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Choosing the Right Trim Color

What color should I paint my trim??


This is one of the most frequently asked questions that we have received since starting our Instagram account!


It seems to be a question that troubles most and leads to not painting the trim at all! I know I have definitely done this several times where if there are too many options I suffer from "paralysis by analysis" and end up doing nothing.


Now I am NOT an interior designer and I cannot say that my strategy is the best, but it has worked for me and produces beautiful results that I love. Here is a helpful guide I have created to make the trim paint color choice smoother...(hopefully)!


trim color, paint guide, trim sheen, how to decide what color and sheen to paint your trim

Now, let me walk you through the guide using examples from our own projects!


MASTER BEDROOM ACCENT WALL

color of trim: Slate Blue by Benjamin Moore; sheen: flat to match accent wall


For this accent wall I wanted the baseboard to match the color of the accent wall. The wall is a flat sheen, so I painted the baseboards in a flat sheen as well. This is the only instance in which I would paint the baseboard flat. I am ok with this baseboard being a different sheen than the rest of the baseboards ONLY because it is an accent wall (board and batten tutorial can be found here) and is a stand alone entity.


OFFICE

color of trim: Greenblack by Sherwin Williams; sheen: Satin to match entire room


For the Office I was going for a dark and moody look, so I wanted to paint the ENTIRE room one color and sheen. I painted the walls, shiplap ceiling, and trim wall Greenblack by Sherwin Williams in Satin so that the light would reflect off the walls. Therefore I also painted the crown molding and baseboards the same color and sheen to match the walls. Fore more office photos and tutorials check out our Office page.


If I had painted the walls in a matte or flat, then I would have painted the baseboards and crown molding in semi-gloss. Semi-gloss is easy to clean and the higher sheen automatically makes the color appear a shade lighter than if it were matte/flat.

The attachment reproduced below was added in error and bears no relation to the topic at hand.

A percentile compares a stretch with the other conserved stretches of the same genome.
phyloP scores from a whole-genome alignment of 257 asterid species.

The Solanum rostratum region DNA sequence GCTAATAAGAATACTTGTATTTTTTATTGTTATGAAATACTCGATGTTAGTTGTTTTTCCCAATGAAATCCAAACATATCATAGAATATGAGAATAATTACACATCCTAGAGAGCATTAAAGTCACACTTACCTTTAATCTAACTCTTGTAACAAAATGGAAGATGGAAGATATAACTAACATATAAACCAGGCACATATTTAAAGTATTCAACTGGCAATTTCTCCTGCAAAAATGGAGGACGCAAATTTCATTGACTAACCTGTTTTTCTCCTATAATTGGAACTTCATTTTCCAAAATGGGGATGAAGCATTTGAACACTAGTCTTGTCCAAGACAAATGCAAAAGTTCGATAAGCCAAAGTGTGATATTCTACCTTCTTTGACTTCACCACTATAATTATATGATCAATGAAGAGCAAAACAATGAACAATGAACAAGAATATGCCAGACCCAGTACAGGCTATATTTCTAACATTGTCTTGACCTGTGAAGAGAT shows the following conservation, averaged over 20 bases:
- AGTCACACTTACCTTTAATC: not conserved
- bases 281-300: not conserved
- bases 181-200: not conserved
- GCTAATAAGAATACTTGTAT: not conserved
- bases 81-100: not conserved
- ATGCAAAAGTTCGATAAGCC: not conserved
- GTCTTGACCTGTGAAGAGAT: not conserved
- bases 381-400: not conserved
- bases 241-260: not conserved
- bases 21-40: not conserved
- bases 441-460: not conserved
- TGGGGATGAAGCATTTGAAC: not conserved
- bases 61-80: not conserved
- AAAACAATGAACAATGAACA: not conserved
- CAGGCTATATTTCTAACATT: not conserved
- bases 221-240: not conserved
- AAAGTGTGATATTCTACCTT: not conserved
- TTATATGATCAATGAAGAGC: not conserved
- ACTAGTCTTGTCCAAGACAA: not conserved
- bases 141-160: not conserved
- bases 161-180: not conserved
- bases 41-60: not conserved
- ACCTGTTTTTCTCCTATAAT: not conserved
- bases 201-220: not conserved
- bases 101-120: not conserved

MUDROOM

color of trim: Iron Ore by Sherwin Williams; sheen: semi-gloss


With this room you all know I wanted BOLD, therefore a high contrast trim was the move! I painted the cabinetry Iron Ore in a semi-gloss sheen (easy to clean), so I painted all of the trim to match. The walls are painted Snowbound by SW in flat, which is why I chose the semi-gloss sheen for the trim. Remember, if it is not an accent wall or one color room (like the office), then I am always going to paint the trim semi-gloss.


DINING ROOM

color of trim: Snowbound by SW; sheen: semi-gloss


In our dining room I was not given the option of choosing our trim color, but I am lucky that the builder chose a fantastic neutral white, Snowbound, in a semi-gloss sheen. Our entire house has this same color and sheen for the trim, so when I was painting the dining room white (previously grey), I was careful to choose a color with the same cool undertone as the trim. The color I chose was Pure White by SW in flat which really popped against our DIY black windows.


You are probably thinking...why didn't I paint the walls Snowbound? I tested this color on the walls in flat and because of the poor natural lighting it pulled too grey (more grey than trim). The trim does not look grey because it is semi-gloss, which automatically makes it appear lighter. Pure White was the color that looked the most "purely white" on the wall and is very similar to Snowbound on the trim.


CLOSING REMARKS

The only color combo I do not have an example of in our home is painting the trim the same white as the walls, however I have done it in several previous rooms for which I do not have photos. Should we ever build our own home or buy a fixer upper (that has good natural light), this would be the method I would choose for painting my walls and trim. I would paint the trim the exact same color as the walls, but in semi-gloss because the higher seen makes the trim appear lighter.


With white walls and trim you always want the trim to appear LIGHTER than the walls (unless going for a contrast look) because if the trim is a darker white then it will appear dirty (definitely do not want that)!


I hope y'all found this post helpful, and even if you didn't make it all the way through that's ok...that's why I put the guide at the very beginning!!


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